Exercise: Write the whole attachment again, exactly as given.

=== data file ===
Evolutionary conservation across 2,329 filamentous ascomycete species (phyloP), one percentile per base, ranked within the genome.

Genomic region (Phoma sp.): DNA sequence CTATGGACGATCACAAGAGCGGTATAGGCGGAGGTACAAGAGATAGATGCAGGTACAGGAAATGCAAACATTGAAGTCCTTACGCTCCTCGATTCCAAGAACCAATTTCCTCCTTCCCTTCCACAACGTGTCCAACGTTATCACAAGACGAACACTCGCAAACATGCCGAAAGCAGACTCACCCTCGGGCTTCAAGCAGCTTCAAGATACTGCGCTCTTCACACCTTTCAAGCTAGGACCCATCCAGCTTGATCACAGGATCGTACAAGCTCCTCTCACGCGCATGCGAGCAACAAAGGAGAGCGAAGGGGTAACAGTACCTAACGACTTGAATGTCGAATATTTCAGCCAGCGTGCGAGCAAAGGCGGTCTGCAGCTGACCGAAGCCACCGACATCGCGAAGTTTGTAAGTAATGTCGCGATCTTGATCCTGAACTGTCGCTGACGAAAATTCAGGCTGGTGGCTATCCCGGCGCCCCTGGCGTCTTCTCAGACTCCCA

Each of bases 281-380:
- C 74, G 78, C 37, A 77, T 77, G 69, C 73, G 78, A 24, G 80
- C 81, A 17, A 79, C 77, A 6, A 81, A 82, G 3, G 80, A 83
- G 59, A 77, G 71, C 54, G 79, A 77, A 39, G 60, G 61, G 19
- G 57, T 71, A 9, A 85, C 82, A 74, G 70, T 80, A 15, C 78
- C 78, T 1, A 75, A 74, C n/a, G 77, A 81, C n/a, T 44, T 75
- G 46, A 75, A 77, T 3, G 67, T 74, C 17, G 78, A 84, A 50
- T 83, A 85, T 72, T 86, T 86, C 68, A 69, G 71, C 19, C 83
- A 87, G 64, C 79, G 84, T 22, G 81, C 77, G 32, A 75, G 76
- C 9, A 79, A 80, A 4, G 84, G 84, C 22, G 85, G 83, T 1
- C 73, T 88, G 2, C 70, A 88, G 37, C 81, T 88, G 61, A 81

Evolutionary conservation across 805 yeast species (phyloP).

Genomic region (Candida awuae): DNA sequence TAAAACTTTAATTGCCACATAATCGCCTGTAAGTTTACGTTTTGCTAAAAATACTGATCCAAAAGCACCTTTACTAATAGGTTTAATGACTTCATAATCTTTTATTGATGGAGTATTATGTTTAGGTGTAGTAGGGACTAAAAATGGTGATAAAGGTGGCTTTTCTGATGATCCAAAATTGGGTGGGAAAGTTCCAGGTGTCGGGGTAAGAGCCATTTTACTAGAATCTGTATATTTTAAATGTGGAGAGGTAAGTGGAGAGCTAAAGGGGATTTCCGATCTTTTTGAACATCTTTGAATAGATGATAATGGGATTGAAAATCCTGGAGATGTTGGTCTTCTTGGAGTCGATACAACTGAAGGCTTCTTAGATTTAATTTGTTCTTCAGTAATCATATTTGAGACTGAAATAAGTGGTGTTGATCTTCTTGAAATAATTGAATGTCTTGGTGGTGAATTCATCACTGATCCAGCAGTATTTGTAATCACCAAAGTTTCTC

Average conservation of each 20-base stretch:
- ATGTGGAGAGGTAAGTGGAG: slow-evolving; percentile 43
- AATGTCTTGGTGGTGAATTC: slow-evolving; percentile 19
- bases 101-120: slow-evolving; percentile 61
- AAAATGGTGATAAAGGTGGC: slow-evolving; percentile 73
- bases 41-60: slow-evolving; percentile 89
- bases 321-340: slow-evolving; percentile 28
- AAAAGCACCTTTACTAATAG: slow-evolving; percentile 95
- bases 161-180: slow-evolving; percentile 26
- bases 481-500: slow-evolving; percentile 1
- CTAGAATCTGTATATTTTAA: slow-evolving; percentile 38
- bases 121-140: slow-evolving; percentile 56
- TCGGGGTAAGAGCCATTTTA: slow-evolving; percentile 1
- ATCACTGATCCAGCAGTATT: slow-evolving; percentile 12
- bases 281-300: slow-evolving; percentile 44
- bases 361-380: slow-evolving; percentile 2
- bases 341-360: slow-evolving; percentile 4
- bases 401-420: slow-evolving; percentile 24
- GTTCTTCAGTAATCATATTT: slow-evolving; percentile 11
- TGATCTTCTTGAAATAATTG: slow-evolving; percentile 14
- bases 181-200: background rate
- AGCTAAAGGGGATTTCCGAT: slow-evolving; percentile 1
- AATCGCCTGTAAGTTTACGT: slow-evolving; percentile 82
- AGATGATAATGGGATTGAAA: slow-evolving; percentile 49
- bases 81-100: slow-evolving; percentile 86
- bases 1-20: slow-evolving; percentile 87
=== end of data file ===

Evolutionary conservation across 2,329 filamentous ascomycete species (phyloP), one percentile per base, ranked within the genome.

Genomic region (Phoma sp.): DNA sequence CTATGGACGATCACAAGAGCGGTATAGGCGGAGGTACAAGAGATAGATGCAGGTACAGGAAATGCAAACATTGAAGTCCTTACGCTCCTCGATTCCAAGAACCAATTTCCTCCTTCCCTTCCACAACGTGTCCAACGTTATCACAAGACGAACACTCGCAAACATGCCGAAAGCAGACTCACCCTCGGGCTTCAAGCAGCTTCAAGATACTGCGCTCTTCACACCTTTCAAGCTAGGACCCATCCAGCTTGATCACAGGATCGTACAAGCTCCTCTCACGCGCATGCGAGCAACAAAGGAGAGCGAAGGGGTAACAGTACCTAACGACTTGAATGTCGAATATTTCAGCCAGCGTGCGAGCAAAGGCGGTCTGCAGCTGACCGAAGCCACCGACATCGCGAAGTTTGTAAGTAATGTCGCGATCTTGATCCTGAACTGTCGCTGACGAAAATTCAGGCTGGTGGCTATCCCGGCGCCCCTGGCGTCTTCTCAGACTCCCA

Each of bases 281-380:
- C 74, G 78, C 37, A 77, T 77, G 69, C 73, G 78, A 24, G 80
- C 81, A 17, A 79, C 77, A 6, A 81, A 82, G 3, G 80, A 83
- G 59, A 77, G 71, C 54, G 79, A 77, A 39, G 60, G 61, G 19
- G 57, T 71, A 9, A 85, C 82, A 74, G 70, T 80, A 15, C 78
- C 78, T 1, A 75, A 74, C n/a, G 77, A 81, C n/a, T 44, T 75
- G 46, A 75, A 77, T 3, G 67, T 74, C 17, G 78, A 84, A 50
- T 83, A 85, T 72, T 86, T 86, C 68, A 69, G 71, C 19, C 83
- A 87, G 64, C 79, G 84, T 22, G 81, C 77, G 32, A 75, G 76
- C 9, A 79, A 80, A 4, G 84, G 84, C 22, G 85, G 83, T 1
- C 73, T 88, G 2, C 70, A 88, G 37, C 81, T 88, G 61, A 81

Evolutionary conservation across 805 yeast species (phyloP).

Genomic region (Candida awuae): DNA sequence TAAAACTTTAATTGCCACATAATCGCCTGTAAGTTTACGTTTTGCTAAAAATACTGATCCAAAAGCACCTTTACTAATAGGTTTAATGACTTCATAATCTTTTATTGATGGAGTATTATGTTTAGGTGTAGTAGGGACTAAAAATGGTGATAAAGGTGGCTTTTCTGATGATCCAAAATTGGGTGGGAAAGTTCCAGGTGTCGGGGTAAGAGCCATTTTACTAGAATCTGTATATTTTAAATGTGGAGAGGTAAGTGGAGAGCTAAAGGGGATTTCCGATCTTTTTGAACATCTTTGAATAGATGATAATGGGATTGAAAATCCTGGAGATGTTGGTCTTCTTGGAGTCGATACAACTGAAGGCTTCTTAGATTTAATTTGTTCTTCAGTAATCATATTTGAGACTGAAATAAGTGGTGTTGATCTTCTTGAAATAATTGAATGTCTTGGTGGTGAATTCATCACTGATCCAGCAGTATTTGTAATCACCAAAGTTTCTC

Average conservation of each 20-base stretch:
- ATGTGGAGAGGTAAGTGGAG: slow-evolving; percentile 43
- AATGTCTTGGTGGTGAATTC: slow-evolving; percentile 19
- bases 101-120: slow-evolving; percentile 61
- AAAATGGTGATAAAGGTGGC: slow-evolving; percentile 73
- bases 41-60: slow-evolving; percentile 89
- bases 321-340: slow-evolving; percentile 28
- AAAAGCACCTTTACTAATAG: slow-evolving; percentile 95
- bases 161-180: slow-evolving; percentile 26
- bases 481-500: slow-evolving; percentile 1
- CTAGAATCTGTATATTTTAA: slow-evolving; percentile 38
- bases 121-140: slow-evolving; percentile 56
- TCGGGGTAAGAGCCATTTTA: slow-evolving; percentile 1
- ATCACTGATCCAGCAGTATT: slow-evolving; percentile 12
- bases 281-300: slow-evolving; percentile 44
- bases 361-380: slow-evolving; percentile 2
- bases 341-360: slow-evolving; percentile 4
- bases 401-420: slow-evolving; percentile 24
- GTTCTTCAGTAATCATATTT: slow-evolving; percentile 11
- TGATCTTCTTGAAATAATTG: slow-evolving; percentile 14
- bases 181-200: background rate
- AGCTAAAGGGGATTTCCGAT: slow-evolving; percentile 1
- AATCGCCTGTAAGTTTACGT: slow-evolving; percentile 82
- AGATGATAATGGGATTGAAA: slow-evolving; percentile 49
- bases 81-100: slow-evolving; percentile 86
- bases 1-20: slow-evolving; percentile 87